Revealing rhymes: once poets veiled their feelings in code; now their poetry speaks volumes about their lives – gay and lesbian poets

John Weir

“I want to tell you something, and yet my shame prevents me,” Sappho wrote in the sixth century B.C. She had a crush on the Greek beauty Anactoria. Writing poetry was her way to put in words what she couldn’t say out loud.

For centuries gay men and lesbians have poured their feelings into poems that both hide and reveal their desires. Sometimes they let you see what moves them — Walt Whitman’s “Limpid liquid within the young man” — but mostly they don’t. “Lifting belly is hilarious, gay and favorable,” Gertrude Stein says, meaning Alice B. Toklas is good in bed. Who knew? Who knows what poets are up to? Are queers more coded in their language than other poets? Sometimes. Increasingly, however, gay and lesbian poets are willing to be direct about their gayness, often going past desire to talk about the fullness of their lives: growing up, growing old, balancing work and family and love. In other words, their poetry is about us, addressed to us, inviting us in.

New works by J.D. McClatchy, Mark Doty, Carl Phillips, and Timothy Liu are just the latest reminder that gay and lesbian poetry has come of age. Where “gay” poetry was a sideline a few years ago, voices as individual as Alfred Corn, Eileen Myles, Adrienne Rich, Maureen Seaton, and Marilyn Hacker are now defining the mainstream. Things have definitely changed since Sappho.

For a long time, of course, gay and lesbian poets had to leave important parts of gay life out of their writing. In the ’20s Hart Crane had sex with sailors in the Brooklyn Navy Yards, but in his epic poem of American life, The Bridge, he makes his lovers gender-nonspecific: “Your cool arms murmurously about me lay.” During the same era Harlem renaissance poets like Langston Hughes and Countee Cullen stayed away from same-sex love in their work, though nearly half the renaissance writers — including Cullen and Hughes — were gay or bisexual.

It took until the ’50s and early ’60s for a group of poets to write openly about gay love. But even so, the pronouns showed a bit of restraint. Frank O’Hara, who was a curator at the Museum of Modern Art in New York, packed his work with moviestar references and homo-tinged events, such as having sex for the first time in a movie theater. But his love poems, like Crane’s, are written to “you”:

oh god it’s wonderful

to get out of bed

and drink too much coffee

and smoke too much cigarettes

and love you so much.

And while Beat poet Allen Ginsberg makes no bones about being gay in his 1956 poem “Howl,” he waited until 1984 to publish “Many Loves,” his pornographically explicit poem about his feelings for his buddy Neal Cassady (the real-life hero of Jack Kerouac’s On the Road):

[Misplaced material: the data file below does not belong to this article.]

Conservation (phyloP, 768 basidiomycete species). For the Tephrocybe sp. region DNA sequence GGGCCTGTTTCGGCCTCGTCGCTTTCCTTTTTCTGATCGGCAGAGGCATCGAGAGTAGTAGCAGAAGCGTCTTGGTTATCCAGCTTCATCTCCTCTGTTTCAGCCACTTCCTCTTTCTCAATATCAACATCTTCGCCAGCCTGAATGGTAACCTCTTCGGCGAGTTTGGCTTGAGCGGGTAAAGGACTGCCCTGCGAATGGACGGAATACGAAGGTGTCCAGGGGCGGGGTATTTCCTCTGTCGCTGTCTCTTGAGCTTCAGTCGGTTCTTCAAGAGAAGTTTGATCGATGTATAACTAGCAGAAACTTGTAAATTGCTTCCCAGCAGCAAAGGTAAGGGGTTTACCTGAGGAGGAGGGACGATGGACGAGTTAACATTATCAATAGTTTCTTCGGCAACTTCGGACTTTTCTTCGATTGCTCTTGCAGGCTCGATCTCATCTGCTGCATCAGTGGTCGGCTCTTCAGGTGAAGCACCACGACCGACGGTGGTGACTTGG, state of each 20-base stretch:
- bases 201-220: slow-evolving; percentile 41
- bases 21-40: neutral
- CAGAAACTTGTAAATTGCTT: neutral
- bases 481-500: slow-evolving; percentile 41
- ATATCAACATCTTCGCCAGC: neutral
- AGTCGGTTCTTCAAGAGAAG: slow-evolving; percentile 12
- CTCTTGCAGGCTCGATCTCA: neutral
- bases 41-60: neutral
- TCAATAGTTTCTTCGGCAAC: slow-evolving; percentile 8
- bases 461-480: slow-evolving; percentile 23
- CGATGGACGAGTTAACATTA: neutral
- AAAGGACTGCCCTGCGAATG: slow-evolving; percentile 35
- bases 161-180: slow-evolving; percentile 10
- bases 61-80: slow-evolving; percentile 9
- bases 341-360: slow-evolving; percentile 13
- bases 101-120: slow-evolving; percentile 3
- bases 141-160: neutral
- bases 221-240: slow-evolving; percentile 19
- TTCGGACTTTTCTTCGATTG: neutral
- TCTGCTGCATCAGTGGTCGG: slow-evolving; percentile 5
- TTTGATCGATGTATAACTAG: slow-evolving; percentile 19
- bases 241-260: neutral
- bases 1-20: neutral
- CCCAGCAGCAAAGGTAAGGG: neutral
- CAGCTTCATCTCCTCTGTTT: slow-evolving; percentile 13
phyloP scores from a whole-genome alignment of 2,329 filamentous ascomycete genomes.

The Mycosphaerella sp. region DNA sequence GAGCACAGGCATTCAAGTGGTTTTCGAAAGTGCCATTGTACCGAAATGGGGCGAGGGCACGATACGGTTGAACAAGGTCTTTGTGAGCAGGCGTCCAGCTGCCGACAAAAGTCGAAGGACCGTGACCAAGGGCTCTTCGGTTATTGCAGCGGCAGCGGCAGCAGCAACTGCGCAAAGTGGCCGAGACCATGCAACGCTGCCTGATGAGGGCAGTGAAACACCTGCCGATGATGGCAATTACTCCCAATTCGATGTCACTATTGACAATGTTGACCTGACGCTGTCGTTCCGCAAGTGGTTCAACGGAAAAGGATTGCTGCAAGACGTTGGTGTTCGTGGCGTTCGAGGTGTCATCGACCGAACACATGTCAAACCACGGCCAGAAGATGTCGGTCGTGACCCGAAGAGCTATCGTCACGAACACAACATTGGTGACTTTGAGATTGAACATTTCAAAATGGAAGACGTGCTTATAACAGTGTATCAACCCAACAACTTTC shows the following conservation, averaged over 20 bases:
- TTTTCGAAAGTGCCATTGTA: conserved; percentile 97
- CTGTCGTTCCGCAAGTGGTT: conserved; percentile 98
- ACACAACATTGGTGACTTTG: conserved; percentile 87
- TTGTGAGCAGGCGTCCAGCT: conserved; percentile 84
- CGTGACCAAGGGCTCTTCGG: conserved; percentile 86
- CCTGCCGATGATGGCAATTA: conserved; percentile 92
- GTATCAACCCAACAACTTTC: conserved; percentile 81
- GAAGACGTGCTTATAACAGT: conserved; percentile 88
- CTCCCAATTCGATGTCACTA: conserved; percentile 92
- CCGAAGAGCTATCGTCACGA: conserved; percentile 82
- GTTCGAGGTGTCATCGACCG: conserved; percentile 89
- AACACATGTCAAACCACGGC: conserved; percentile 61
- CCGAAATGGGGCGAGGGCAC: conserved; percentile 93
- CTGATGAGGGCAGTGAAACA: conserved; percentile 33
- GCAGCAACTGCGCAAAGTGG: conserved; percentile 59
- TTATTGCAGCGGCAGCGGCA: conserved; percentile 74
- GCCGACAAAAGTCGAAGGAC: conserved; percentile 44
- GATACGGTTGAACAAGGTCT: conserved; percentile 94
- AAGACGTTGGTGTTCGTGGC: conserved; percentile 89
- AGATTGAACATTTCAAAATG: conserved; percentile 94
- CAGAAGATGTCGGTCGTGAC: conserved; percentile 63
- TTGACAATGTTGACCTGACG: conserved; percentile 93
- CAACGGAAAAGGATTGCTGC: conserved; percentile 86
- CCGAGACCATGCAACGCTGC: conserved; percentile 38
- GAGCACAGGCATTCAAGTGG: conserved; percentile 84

Neal Cassady was my animal: he brought

me to my knees

and taught the love of his cock and the

secrets of his mind.

Ginsberg’s work is rooted in his own gay experience. He’s always saying, “Look at me.” After the Stonewall riots in 1969, however, poets like Rich, Audre Lorde, and Hacker begin to say, “Look at us”: Their work establishes a community.

In “Twenty-One Love Poems,” Rich addresses both her lovers and her readers as “we.” Lorde is inclusive too, though her tone is more urgent. She has no time to appease anyone, especially not antigay, antisex, anti-public-art politicians like Sen. Jesse Helms:

You’ll get yours

behind the senate toilets

where they’re waiting for you jessehelms

those white boys with their pendulous rules.

Lorde and Rich create a poetry of connection. They want you inside of their work rather than standing outside of it, scratching your head in awe and confusion. Hacker is an equally sociable poet, addressing her 1986 book-long love poem, Love, Death, and the Changing of the Seasons, to her best girlfriend. “I’m horny as a timber wolf in heat,” she confides, the way you talk to your pals when you don’t care if you sound politically correct.

Hacker, Lorde, and Rich opened up gay and lesbian poetry, making the coded language plainer and clearer. Suddenly it was much easier to talk directly about being gay. It was even necessary. “When I came out as a Lesbian poet I named my first book Sappho’s Boat,” downtown New York poet Myles says bluntly in her 1997 book, School of Fish. Why? “A bookstore called Oscar Wilde wouldn’t carry it because it wasn’t gay enough. I wanted to be in the store. You want gay, here’s Sappho’s Boat.”

Since the mid 1970s, writers such as Myles have been hauling poetry out of the hands of prissy aesthetes and giving it back to homo rock and rollers like Liu, whose new book is Say Goodnight. A former Mormon missionary, he writes with an evangelical fervor that’s both religious and blasphemous. In “Reading Whitman in a Toilet Stall” from 1995’s Burnt Offerings, he imports graffiti from the john wall: